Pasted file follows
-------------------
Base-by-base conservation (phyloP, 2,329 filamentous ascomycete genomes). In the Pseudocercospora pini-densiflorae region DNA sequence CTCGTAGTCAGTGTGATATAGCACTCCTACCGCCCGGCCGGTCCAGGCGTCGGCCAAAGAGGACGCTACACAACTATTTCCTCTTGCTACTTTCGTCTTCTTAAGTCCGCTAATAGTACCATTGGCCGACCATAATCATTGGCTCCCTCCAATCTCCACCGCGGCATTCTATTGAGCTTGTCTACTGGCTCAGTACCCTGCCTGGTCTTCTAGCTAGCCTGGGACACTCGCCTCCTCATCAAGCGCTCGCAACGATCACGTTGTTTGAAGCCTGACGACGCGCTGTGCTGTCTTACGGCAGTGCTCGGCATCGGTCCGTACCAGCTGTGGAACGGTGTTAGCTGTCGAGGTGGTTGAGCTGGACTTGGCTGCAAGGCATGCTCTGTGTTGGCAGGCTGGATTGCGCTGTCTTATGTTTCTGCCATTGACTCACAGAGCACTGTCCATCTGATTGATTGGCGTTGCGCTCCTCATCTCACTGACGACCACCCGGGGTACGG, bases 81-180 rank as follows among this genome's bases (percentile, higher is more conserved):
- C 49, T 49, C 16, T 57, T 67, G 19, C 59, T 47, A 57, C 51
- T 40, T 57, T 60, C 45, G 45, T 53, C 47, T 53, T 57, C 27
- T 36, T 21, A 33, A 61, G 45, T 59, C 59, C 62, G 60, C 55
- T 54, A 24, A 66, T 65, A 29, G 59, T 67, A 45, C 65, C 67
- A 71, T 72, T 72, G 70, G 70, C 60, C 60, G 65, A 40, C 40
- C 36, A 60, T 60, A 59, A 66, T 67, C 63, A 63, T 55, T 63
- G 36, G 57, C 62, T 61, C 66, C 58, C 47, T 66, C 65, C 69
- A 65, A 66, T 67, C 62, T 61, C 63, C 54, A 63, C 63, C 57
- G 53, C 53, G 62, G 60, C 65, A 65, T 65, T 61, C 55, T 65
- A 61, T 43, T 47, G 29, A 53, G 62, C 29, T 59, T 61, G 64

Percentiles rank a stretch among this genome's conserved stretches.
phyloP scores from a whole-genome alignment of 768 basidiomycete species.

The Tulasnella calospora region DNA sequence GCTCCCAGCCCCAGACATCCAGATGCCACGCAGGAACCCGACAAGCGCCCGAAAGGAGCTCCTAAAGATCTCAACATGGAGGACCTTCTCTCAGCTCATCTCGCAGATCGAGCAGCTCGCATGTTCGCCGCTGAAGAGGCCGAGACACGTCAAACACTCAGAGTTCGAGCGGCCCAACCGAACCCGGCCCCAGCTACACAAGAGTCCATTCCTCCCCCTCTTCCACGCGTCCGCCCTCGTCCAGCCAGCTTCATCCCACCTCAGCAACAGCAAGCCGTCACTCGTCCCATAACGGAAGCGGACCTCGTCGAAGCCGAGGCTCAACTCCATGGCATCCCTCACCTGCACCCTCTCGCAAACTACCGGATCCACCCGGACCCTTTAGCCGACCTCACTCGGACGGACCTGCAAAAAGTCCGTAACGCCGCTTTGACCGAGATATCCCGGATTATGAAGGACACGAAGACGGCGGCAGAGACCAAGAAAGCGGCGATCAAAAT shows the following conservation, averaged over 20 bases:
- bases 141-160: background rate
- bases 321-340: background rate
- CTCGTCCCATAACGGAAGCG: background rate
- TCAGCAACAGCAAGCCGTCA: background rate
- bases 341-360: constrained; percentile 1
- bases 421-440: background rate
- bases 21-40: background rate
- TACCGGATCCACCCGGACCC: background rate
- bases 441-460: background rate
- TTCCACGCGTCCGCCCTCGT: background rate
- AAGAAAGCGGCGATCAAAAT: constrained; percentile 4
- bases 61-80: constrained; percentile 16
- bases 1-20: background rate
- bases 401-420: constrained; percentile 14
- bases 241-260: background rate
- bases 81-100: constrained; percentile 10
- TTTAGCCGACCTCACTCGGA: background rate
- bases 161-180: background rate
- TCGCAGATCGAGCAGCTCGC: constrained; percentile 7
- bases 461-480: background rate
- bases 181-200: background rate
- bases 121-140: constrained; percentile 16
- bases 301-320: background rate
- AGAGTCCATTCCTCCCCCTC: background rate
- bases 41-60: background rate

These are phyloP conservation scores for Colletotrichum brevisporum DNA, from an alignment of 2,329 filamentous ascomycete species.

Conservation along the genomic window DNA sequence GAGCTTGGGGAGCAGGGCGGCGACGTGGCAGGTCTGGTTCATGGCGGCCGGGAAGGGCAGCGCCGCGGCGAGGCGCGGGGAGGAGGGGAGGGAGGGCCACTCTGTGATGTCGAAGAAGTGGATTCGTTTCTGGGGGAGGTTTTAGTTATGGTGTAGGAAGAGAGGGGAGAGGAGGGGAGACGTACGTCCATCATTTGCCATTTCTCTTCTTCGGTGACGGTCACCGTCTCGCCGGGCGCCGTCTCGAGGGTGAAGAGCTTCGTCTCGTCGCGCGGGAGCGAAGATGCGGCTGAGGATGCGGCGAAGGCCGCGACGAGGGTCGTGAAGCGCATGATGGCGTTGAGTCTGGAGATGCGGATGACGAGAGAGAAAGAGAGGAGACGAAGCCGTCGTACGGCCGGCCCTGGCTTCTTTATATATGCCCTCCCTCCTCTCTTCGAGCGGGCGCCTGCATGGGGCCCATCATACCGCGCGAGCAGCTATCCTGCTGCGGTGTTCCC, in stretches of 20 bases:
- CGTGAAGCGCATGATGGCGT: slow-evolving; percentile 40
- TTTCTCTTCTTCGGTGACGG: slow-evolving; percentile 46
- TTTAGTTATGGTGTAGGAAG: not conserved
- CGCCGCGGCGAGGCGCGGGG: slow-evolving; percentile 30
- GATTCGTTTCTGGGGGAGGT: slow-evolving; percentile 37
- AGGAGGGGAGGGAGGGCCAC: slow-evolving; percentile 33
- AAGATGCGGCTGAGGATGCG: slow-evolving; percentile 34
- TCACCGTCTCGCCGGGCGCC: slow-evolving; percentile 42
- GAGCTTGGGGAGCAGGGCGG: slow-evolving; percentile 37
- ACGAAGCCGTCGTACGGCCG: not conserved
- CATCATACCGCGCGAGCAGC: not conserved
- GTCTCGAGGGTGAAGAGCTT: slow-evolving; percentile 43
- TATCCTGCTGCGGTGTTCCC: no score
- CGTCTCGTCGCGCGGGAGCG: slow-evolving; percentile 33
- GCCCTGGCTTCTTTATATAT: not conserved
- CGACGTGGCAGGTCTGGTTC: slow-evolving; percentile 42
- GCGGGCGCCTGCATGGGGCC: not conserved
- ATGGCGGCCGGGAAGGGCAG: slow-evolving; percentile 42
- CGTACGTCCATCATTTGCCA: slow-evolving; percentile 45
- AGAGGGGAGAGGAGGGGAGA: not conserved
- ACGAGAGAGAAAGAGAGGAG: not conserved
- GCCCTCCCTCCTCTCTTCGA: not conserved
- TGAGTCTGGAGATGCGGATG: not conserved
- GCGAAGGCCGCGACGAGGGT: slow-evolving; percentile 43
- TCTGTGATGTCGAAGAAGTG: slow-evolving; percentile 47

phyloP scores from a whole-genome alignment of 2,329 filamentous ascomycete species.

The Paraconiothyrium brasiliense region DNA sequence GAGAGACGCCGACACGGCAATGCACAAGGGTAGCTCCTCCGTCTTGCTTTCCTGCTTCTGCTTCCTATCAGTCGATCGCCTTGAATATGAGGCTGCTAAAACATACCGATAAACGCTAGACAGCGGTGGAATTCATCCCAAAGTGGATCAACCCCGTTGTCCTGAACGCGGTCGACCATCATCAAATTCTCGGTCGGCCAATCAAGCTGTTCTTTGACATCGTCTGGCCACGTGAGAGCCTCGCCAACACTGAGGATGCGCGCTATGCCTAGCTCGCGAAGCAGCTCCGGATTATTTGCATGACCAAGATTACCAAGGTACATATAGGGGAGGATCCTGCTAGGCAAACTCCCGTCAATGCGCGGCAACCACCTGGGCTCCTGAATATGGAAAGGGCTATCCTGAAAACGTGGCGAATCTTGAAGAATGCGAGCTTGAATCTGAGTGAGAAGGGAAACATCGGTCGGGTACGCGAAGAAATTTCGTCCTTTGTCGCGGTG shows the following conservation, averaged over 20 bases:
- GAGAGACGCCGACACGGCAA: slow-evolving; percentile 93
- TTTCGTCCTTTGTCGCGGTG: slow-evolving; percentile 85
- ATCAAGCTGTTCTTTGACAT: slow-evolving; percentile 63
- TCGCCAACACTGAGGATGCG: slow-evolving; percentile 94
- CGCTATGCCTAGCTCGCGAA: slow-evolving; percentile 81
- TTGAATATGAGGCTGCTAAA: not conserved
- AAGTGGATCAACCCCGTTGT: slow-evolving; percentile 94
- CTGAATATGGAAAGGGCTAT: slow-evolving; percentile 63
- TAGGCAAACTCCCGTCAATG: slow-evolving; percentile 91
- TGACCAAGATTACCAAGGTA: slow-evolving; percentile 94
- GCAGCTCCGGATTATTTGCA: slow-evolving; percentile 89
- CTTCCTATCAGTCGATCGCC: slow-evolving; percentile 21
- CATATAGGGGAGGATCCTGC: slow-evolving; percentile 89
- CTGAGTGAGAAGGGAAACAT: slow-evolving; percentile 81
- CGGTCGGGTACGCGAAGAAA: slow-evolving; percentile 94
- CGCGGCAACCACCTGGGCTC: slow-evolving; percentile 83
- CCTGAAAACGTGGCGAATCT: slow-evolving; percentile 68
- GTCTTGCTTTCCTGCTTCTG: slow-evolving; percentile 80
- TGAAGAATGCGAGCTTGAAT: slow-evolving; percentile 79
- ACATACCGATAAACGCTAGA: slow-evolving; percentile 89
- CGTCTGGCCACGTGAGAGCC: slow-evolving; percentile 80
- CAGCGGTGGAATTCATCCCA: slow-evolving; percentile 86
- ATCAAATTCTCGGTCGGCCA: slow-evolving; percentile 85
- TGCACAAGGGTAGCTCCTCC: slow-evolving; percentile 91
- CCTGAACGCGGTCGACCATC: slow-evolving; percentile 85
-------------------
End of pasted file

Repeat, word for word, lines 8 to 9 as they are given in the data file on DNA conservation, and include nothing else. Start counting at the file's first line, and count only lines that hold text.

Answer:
- G 36, G 57, C 62, T 61, C 66, C 58, C 47, T 66, C 65, C 69
- A 65, A 66, T 67, C 62, T 61, C 63, C 54, A 63, C 63, C 57